Proteins involved in cellular protection often also regulate cellular growth. In the heart, transcription factors, intracellular signaling kinases and phosphatases, membrane receptors/transporters and other stress- activated enzymes have all been shown to be involved in both cardiac protection against ischemia and the prototypical growth response of the organ, hypertrophy. However, the relevance of this observation beyond the context of individual proteins is unclear. We hypothesize that growth and protection of the heart are behaviors that arise from differential modulation of a shared core subproteome. In this R21, we will develop and employ new approaches to test this hypothesis. We recently made the tantalizing observation that loss of a member of the Tec family of non-receptor tyrosine kinases renders the heart resistant to both cardiac protection and hypertrophy. These findings-while completely unexpected- support the aforementioned hypothesis regarding growth and protection and provide an ideal tool to examine the relationship between these cardiac phenotypes. Despite evidence from previous studies in non-cardiac systems, the role of the Tec family in the heart is completely unknown. We will investigate these novel observations using a combination of animal models, quantitative proteomics and bioinformatics/mathematical modeling. Our approach will reveal emergent behaviors that engender phenotype which would be undetectable to solely hypothesis-driven research and is well-suited for the R21 mechanism because it is well-grounded in novel physiological and biochemical data, it is driven by innovative techniques, and it seeks to provide a conceptual advancement for cardiac signaling.
Our aims are (1) to investigate the changes in mitochondrial and nuclear subproteomes during protection and hypertrophy and (2) to determine changes in intact protein complex formation by Tec family kinases during these same phenotypes. The goal of this application is to create a novel conceptual and experimental framework to interrogate the connection between cardiac growth and protection at a systems level.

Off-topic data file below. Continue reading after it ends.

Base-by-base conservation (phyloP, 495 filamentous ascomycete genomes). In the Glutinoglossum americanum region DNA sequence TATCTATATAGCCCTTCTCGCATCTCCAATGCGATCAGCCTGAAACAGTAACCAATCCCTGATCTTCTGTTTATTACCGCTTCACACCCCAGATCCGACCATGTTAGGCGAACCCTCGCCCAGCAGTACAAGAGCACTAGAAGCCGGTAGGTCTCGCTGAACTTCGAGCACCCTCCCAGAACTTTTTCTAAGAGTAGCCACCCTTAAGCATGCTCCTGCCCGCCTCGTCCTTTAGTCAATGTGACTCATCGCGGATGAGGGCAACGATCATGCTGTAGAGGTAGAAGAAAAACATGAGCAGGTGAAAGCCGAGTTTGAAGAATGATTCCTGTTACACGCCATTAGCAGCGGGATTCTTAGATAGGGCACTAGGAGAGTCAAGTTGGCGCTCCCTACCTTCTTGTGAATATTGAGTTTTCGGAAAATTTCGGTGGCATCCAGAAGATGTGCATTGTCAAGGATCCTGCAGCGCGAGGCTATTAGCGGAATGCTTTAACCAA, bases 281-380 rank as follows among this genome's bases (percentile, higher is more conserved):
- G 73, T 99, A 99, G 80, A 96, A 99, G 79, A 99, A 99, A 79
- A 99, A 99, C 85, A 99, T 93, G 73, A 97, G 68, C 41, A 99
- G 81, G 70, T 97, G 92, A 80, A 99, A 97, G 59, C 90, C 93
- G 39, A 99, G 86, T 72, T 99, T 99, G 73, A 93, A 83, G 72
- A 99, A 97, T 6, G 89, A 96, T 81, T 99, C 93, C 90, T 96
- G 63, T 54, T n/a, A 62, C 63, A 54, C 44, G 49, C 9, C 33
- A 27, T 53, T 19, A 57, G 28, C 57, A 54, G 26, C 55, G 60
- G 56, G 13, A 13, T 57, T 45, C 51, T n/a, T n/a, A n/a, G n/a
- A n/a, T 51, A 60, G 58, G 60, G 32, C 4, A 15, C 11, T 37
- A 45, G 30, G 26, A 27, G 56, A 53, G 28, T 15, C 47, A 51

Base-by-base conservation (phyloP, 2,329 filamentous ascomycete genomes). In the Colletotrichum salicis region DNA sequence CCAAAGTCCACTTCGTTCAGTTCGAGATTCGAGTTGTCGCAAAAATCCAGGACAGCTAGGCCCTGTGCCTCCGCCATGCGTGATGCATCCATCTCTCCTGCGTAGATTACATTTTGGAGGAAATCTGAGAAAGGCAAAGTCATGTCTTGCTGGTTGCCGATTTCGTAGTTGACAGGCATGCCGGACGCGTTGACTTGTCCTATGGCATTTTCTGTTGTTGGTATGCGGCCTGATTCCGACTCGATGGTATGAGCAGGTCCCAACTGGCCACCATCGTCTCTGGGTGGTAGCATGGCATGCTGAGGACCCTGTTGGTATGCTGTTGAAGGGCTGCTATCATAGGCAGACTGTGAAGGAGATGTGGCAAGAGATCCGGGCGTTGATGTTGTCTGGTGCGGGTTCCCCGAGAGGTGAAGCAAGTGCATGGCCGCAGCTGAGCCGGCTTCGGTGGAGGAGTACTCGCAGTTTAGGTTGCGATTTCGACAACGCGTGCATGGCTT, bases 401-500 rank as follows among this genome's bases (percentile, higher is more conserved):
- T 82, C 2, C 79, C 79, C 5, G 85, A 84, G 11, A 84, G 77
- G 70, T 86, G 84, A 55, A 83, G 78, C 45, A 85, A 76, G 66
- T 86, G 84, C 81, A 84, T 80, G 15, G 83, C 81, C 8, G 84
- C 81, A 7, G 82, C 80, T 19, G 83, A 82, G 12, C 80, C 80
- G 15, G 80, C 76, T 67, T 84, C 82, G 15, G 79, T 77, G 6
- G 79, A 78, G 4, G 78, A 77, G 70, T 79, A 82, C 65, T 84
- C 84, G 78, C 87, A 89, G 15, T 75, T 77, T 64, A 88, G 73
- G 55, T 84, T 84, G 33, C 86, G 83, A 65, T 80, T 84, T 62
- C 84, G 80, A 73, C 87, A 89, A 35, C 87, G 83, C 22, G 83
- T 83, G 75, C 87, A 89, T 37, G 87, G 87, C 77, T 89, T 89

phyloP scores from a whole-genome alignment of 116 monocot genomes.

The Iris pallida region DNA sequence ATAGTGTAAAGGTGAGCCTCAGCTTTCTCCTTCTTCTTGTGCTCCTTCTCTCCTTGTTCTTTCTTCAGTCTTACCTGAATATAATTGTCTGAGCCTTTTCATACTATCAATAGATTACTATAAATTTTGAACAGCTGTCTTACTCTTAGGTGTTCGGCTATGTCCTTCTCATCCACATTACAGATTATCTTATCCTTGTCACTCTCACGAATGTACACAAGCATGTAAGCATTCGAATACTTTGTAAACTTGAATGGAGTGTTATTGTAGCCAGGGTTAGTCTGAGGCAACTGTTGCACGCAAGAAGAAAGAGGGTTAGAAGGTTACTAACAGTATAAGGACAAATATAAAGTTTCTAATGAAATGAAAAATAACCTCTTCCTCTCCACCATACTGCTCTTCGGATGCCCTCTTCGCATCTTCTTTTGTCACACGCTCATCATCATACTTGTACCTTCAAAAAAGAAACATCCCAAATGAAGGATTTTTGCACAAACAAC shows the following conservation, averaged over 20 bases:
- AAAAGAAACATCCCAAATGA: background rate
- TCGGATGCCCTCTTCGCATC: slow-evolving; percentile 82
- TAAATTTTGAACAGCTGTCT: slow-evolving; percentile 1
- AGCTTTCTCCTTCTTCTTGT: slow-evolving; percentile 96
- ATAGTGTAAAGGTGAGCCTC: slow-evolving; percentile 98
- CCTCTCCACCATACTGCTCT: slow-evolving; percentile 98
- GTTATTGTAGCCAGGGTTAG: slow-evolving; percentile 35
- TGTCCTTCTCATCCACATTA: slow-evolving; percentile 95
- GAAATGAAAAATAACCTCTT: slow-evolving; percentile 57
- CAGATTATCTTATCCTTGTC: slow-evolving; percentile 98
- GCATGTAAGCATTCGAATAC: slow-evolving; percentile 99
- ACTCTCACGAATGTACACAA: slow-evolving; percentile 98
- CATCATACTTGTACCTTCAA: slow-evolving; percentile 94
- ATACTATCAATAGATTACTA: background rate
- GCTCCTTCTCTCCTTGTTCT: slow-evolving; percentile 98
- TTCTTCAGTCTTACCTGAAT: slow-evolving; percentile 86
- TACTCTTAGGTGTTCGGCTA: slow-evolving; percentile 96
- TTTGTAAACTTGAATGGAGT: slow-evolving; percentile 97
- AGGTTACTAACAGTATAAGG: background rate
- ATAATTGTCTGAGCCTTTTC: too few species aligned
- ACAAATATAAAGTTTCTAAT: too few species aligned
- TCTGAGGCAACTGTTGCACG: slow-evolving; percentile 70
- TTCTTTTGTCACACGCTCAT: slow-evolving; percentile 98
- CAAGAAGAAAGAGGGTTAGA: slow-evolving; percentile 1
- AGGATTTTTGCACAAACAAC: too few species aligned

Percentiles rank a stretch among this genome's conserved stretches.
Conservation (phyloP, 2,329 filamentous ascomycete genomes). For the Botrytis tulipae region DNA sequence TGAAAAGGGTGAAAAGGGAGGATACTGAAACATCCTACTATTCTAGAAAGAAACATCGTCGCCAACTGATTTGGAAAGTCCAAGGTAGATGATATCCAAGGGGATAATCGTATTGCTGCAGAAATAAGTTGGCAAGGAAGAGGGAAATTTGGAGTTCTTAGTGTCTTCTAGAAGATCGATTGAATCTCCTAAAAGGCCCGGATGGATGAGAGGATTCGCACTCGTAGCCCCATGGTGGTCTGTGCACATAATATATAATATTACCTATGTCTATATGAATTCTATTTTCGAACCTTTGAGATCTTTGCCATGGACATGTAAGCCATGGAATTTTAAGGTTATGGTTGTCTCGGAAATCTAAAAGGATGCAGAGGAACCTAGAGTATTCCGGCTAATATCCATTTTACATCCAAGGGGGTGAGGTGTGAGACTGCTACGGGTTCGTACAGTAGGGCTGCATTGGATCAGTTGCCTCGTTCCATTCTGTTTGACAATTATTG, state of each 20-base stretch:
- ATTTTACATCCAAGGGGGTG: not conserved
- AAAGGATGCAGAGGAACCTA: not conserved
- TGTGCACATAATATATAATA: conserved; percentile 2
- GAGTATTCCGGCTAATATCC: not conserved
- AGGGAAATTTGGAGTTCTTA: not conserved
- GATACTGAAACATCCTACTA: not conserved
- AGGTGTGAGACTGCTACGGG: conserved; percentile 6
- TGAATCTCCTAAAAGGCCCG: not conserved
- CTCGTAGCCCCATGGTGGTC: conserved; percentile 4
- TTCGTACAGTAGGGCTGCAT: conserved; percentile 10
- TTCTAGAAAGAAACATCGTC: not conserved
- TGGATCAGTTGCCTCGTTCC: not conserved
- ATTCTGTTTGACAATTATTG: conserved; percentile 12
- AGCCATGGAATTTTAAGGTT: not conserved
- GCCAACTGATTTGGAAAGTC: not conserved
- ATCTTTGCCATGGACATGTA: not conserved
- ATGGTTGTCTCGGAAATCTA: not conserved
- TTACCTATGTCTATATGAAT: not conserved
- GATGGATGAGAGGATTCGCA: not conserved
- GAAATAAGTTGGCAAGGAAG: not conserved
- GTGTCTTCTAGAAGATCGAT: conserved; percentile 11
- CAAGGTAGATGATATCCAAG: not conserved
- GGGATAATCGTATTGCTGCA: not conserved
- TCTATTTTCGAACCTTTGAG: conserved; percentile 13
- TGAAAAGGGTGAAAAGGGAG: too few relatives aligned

Public Health Relevance

PROJECT NARRATIVE Heart disease affects millions of people worldwide and is a critical focus for basic science research. We have discovered a new model of signaling protein involved in both the protection against heart attack-induced cell death and the induction of hypertrophic growth. We are taking an innovative approach to examine intracellular processes involved in these two states of the heart and developing new tools to examine signal transduction in the cardiovascular system.

National Institute of Health (NIH)
National Heart, Lung, and Blood Institute (NHLBI)
Exploratory/Developmental Grants (R21)
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Myocardial Ischemia and Metabolism Study Section (MIM)
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Adhikari, Bishow B
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University of California Los Angeles
Schools of Medicine
Los Angeles
United States
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Li, Yifeng; Franklin, Sarah; Zhang, Michael J et al. (2011) Highly efficient purification of protein complexes from mammalian cells using a novel streptavidin-binding peptide and hexahistidine tandem tag system: application to Bruton's tyrosine kinase. Protein Sci 20:140-9
Franklin, Sarah; Vondriska, Thomas M (2011) Genomes, proteomes, and the central dogma. Circ Cardiovasc Genet 4:576
Franklin, Sarah; Zhang, Michael J; Chen, Haodong et al. (2011) Specialized compartments of cardiac nuclei exhibit distinct proteomic anatomy. Mol Cell Proteomics 10:M110.000703
Zhang, Michael J; Franklin, Sarah; Li, Yifeng et al. (2010) Stress signaling by Tec tyrosine kinase in the ischemic myocardium. Am J Physiol Heart Circ Physiol 299:H713-22
Paulsson, Anna K; Franklin, Sarah; Mitchell-Jordan, Scherise A et al. (2010) Post-translational regulation of calsarcin-1 during pressure overload-induced cardiac hypertrophy. J Mol Cell Cardiol 48:1206-14
Lu, Gang; Sun, Haipeng; She, Pengxiang et al. (2009) Protein phosphatase 2Cm is a critical regulator of branched-chain amino acid catabolism in mice and cultured cells. J Clin Invest 119:1678-87
Lomenick, Brett; Hao, Rui; Jonai, Nao et al. (2009) Target identification using drug affinity responsive target stability (DARTS). Proc Natl Acad Sci U S A 106:21984-9